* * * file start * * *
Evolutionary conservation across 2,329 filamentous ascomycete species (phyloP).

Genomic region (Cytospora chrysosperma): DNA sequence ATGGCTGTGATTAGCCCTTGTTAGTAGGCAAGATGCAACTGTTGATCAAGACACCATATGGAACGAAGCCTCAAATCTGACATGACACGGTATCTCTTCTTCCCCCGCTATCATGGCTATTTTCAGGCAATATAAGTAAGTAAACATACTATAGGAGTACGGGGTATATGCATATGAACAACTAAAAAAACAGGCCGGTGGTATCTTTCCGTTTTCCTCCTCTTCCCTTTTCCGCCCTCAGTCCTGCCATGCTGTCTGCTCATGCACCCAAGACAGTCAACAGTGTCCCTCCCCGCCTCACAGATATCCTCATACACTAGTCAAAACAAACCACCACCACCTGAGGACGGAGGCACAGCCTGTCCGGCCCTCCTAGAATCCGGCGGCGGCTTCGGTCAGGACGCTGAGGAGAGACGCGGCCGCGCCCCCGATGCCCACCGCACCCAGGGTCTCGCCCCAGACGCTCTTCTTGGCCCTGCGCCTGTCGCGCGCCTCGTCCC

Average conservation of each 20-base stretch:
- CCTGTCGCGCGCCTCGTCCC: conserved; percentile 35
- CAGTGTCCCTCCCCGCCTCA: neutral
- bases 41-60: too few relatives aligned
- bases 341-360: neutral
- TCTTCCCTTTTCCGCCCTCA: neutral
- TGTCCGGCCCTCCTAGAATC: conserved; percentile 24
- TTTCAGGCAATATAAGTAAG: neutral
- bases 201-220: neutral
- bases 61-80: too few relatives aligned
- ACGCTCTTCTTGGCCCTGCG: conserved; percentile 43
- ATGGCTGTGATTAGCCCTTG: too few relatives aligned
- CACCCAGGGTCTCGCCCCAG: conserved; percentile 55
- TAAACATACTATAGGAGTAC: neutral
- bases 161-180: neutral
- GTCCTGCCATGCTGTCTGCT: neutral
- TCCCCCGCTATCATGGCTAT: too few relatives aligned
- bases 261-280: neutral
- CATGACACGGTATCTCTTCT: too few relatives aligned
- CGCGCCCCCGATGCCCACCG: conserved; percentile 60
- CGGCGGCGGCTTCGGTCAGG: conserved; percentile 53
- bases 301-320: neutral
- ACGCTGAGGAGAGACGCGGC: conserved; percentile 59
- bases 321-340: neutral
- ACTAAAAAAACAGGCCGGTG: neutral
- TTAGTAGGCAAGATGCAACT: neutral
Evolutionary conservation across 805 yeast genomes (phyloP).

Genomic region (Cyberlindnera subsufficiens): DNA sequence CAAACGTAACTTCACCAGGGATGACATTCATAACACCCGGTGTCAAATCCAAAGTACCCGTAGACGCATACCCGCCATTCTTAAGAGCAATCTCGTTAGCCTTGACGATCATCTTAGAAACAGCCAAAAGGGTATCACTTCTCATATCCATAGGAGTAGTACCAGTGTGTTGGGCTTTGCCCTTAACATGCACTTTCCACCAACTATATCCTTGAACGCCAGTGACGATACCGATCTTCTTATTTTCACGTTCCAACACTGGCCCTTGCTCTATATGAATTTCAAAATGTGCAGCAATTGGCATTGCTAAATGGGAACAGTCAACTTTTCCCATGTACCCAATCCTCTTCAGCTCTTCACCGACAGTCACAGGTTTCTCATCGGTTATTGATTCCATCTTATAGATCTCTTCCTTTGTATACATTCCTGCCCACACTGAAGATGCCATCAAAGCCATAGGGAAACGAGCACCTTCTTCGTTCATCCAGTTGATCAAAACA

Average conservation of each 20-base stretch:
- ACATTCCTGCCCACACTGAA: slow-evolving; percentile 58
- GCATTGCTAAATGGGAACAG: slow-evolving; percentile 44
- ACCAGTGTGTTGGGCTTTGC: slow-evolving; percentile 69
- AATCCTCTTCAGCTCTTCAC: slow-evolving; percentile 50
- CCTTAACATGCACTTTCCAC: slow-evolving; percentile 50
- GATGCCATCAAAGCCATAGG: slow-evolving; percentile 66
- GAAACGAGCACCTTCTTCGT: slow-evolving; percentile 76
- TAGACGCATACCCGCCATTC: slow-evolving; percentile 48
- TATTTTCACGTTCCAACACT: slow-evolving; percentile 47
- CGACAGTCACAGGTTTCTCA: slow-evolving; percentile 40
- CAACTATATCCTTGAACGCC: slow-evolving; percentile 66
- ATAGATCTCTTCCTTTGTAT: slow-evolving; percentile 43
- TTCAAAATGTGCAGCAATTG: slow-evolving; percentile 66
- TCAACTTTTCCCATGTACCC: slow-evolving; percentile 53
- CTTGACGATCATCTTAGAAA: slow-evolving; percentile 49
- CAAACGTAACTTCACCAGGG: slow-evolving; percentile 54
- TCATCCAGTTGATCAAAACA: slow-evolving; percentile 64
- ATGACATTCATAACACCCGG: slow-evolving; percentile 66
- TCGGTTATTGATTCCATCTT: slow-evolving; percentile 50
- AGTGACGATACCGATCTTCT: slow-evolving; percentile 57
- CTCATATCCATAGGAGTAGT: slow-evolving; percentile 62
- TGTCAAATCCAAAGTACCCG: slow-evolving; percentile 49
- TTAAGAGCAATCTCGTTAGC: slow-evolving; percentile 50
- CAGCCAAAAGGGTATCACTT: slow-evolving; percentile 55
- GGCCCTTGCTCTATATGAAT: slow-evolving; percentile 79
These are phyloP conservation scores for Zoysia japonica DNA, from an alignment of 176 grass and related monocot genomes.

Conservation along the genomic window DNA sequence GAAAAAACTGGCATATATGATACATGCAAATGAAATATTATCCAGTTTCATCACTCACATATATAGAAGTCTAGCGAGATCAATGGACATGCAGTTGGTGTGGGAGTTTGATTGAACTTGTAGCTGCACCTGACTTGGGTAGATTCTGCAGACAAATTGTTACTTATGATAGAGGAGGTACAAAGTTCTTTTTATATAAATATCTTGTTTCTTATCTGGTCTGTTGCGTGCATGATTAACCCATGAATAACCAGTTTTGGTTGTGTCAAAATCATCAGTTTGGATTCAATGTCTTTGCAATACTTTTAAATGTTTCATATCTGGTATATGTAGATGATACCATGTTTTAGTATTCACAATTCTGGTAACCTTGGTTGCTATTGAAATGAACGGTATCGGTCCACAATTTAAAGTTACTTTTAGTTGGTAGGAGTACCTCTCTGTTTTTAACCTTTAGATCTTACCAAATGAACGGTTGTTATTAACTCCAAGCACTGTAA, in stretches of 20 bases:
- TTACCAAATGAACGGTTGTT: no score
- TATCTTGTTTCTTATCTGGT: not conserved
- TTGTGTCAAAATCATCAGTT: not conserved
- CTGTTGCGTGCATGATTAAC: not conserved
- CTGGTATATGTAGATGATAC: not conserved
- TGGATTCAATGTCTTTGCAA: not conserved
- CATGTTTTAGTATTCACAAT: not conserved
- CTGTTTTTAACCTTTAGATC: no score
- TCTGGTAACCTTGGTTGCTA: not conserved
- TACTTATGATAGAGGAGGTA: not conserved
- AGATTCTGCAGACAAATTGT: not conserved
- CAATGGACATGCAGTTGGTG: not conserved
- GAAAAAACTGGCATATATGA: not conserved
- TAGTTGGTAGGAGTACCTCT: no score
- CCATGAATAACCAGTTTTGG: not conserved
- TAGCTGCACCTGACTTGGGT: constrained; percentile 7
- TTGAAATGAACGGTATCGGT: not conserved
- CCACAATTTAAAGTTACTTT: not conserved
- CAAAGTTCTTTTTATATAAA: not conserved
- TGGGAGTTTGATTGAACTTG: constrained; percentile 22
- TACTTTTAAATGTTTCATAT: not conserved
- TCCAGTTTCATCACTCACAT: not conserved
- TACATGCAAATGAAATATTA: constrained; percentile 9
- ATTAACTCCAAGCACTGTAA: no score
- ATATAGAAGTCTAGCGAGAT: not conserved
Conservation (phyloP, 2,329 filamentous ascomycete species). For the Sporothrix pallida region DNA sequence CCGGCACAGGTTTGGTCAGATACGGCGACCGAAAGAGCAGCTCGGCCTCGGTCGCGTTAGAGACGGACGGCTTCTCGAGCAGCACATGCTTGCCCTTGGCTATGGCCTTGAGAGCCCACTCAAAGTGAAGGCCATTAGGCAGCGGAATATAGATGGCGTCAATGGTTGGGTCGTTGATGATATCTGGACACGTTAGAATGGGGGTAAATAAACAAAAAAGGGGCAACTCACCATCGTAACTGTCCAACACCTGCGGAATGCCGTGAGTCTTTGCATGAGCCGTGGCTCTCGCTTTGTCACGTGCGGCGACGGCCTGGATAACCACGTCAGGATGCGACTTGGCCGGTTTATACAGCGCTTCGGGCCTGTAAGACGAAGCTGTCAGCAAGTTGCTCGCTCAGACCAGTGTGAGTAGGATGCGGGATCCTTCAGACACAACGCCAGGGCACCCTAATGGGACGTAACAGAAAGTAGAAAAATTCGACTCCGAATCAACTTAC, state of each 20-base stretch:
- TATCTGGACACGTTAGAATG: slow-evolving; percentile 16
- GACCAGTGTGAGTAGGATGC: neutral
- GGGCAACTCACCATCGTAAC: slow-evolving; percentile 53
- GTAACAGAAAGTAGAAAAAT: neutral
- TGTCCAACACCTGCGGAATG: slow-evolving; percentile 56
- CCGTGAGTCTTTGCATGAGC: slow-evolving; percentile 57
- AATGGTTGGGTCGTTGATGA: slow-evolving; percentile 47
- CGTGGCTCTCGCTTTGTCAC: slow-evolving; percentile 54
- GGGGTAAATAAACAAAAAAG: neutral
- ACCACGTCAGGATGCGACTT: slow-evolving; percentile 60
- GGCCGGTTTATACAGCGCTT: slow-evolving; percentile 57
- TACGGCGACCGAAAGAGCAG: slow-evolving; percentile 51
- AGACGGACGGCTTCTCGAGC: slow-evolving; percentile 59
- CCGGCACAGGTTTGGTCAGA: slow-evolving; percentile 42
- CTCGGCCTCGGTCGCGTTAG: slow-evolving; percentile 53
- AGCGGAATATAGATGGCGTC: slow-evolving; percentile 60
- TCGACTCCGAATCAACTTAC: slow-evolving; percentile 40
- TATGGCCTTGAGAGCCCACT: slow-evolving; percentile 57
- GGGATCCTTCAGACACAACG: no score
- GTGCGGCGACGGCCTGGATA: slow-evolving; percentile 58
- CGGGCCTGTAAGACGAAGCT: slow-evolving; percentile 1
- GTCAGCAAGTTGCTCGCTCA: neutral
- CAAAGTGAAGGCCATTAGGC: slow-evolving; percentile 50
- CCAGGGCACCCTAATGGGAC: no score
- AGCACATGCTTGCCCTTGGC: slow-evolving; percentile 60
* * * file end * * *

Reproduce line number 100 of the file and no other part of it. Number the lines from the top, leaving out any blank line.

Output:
- AGCGGAATATAGATGGCGTC: slow-evolving; percentile 60